They called him the "Green Prince," because of his royal Hamas pedigree and in deference to the signature color used by Islamists. But Mosab Hassan Yousef was also Israel's most valuable spy inside Hamas—and certainly the most successful one. Over more than a decade, he prevented dozens of suicide bombings and assassination attempts by the Palestinian Islamist group, saving hundreds of lives in the process.
Yousef's remarkable memoir, Son of Hamas, begins with his childhood in Ramallah—a youth marked by close family ties amid the Israeli "occupation." Yousef's father, an imam educated in Jordan, rose to notoriety in their hometown. In 1986, he—along with six other men, including wheelchair-bound Gaza cleric Sheikh Ahmed Yassin—formed Hamas at a secret meeting in Hebron. The first intifada broke out the following year, and Yousef did his share, throwing rocks at Israeli civilians and military vehicles. His personal transformation took place after his first arrest in 1996, when he was approached by Israel's General Security Service, the Shin Bet. His subsequent discovery of Christianity only served to solidify his new calling.
The stories of Yousef's subsequent exploits would make for a great work of fiction, were they not fully corroborated by the Shin Bet. The Ha'aretz newspaper's Arab affairs correspondent, Avi Issacharoff, quotes Yousef's Shin Bet handler expressing genuine admiration for his most valuable asset: "So many people owe him their life and don't even know it. People who did a lot less were awarded the Israel Security Prize. He certainly deserves it. The amazing thing is that none of his actions were done for money. He did things he believed in. He wanted to save lives."
Infiltrating the upper echelons of Hamas came relatively easily to Yousef, because of his father's stature. He used the access in good stead; during the second intifada, Yousef supplied crucial intelligence that led to the arrests of several key Palestinian leaders—among them, Ibrahim Hamid, a Hamas commander in the West Bank, and Marwan Barghouti, accused of orchestrating numerous attacks on Israeli civilians and soldiers, including the deadly Passover Massacre at the Park Hotel in Netanya on March 27, 2002. Moreover, since he accompanied his father to meet with Yasser Arafat prior to the start of the so called "al-Aqsa" intifada, Yousef can corroborate the premeditated nature of the uprising, which was the product of a deal brokered by Arafat and Yousef père, rather than a spontaneous response to then-Israeli Prime Minister Ariel Sharon's visit to the Temple Mount.
Yousef's tale illustrates the importance of HUMINT, human intelligence gathered by agents in the field working their sources, on which Israel's security forces have relied so extensively since the state's founding. If anything, the need today is even more pressing; with the Gaza disengagement in 2005, Israel lost much of its nascent human capital in the Palestinian Territories. In this intelligence vacuum, individuals like Yousef have become supremely important in the Israeli government's tireless quest to protect innocent lives.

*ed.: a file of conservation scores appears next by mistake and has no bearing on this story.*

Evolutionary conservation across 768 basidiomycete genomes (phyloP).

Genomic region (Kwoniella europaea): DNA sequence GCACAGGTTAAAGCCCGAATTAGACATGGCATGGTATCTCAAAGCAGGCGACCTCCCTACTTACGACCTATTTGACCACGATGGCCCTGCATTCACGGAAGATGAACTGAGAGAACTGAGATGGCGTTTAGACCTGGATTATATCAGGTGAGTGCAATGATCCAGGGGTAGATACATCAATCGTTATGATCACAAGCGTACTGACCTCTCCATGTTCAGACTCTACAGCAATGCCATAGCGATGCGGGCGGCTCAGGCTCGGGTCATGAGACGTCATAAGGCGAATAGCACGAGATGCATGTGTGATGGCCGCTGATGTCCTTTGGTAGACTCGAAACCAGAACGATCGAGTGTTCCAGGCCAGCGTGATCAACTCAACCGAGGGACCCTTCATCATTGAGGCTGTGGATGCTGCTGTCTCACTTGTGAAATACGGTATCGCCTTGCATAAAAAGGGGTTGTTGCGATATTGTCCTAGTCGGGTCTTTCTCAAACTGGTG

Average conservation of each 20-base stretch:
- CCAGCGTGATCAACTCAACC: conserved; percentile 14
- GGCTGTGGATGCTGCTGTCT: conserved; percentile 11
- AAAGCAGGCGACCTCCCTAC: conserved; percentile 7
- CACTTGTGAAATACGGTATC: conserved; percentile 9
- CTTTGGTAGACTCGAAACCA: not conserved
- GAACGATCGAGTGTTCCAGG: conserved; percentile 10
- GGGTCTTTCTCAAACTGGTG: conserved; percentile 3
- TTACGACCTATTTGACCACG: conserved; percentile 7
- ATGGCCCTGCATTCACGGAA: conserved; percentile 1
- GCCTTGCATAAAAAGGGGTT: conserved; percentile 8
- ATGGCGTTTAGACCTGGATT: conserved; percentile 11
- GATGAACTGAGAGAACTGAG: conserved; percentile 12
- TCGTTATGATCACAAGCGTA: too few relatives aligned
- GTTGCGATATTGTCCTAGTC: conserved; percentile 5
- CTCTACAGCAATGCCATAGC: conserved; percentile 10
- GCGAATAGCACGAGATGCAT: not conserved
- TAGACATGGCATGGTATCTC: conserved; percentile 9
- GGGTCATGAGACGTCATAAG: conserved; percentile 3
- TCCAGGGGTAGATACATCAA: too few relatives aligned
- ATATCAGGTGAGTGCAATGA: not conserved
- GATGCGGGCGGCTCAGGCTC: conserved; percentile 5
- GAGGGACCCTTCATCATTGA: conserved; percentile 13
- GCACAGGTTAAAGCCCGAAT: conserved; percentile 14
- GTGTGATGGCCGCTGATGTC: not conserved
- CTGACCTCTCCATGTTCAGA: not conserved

The one person whom Yousef would not help capture was his father. Upon learning about his son's activities, Sheikh Hassan Yousef released a statement from his prison cell saying that, although it might have been possible for the Israelis to recruit his son, Mosab had no access to the movement's secrets, and must have been "blackmailed" into cooperating by Israeli security forces. More recently, the Sheikh wrote a letter from jail saying that he and his whole family "inclusively and exhaustively denounce our eldest son."
Yousef himself retired from the spy business and fled the West Bank in 2007. He now lives in California, a devout Christian. But no good deed goes unpunished; despite his extensive contributions to counterterrorism, in 2009 the U.S. Department of Homeland Security (DHS) opposed Yousef's request for political asylum, and initiated proceedings to deport him on terrorist charges. It was only after his Shin Bet handler came forward to testify on his behalf, and after his cause was taken up directly by a number of champions in Congress, that the government dropped its objections to Yousef's requests for political asylum. As of this writing, the "Green Prince" has been granted "tentative" refuge in the U.S.
Happy ending notwithstanding, Yousef's tale is a cautionary one. Over the years, the U.S. government time and again has welcomed Islamist radicals with open arms, even as it has turned against the very heroes that have tried to keep it safe. Yousef's book is a remarkable story of courage and conviction in the face of radicalism. His subsequent experience at the hands of U.S. authorities is a timely reminder that—when it comes to the struggle against radical Islam—America still has a great deal to learn about who its friends really are.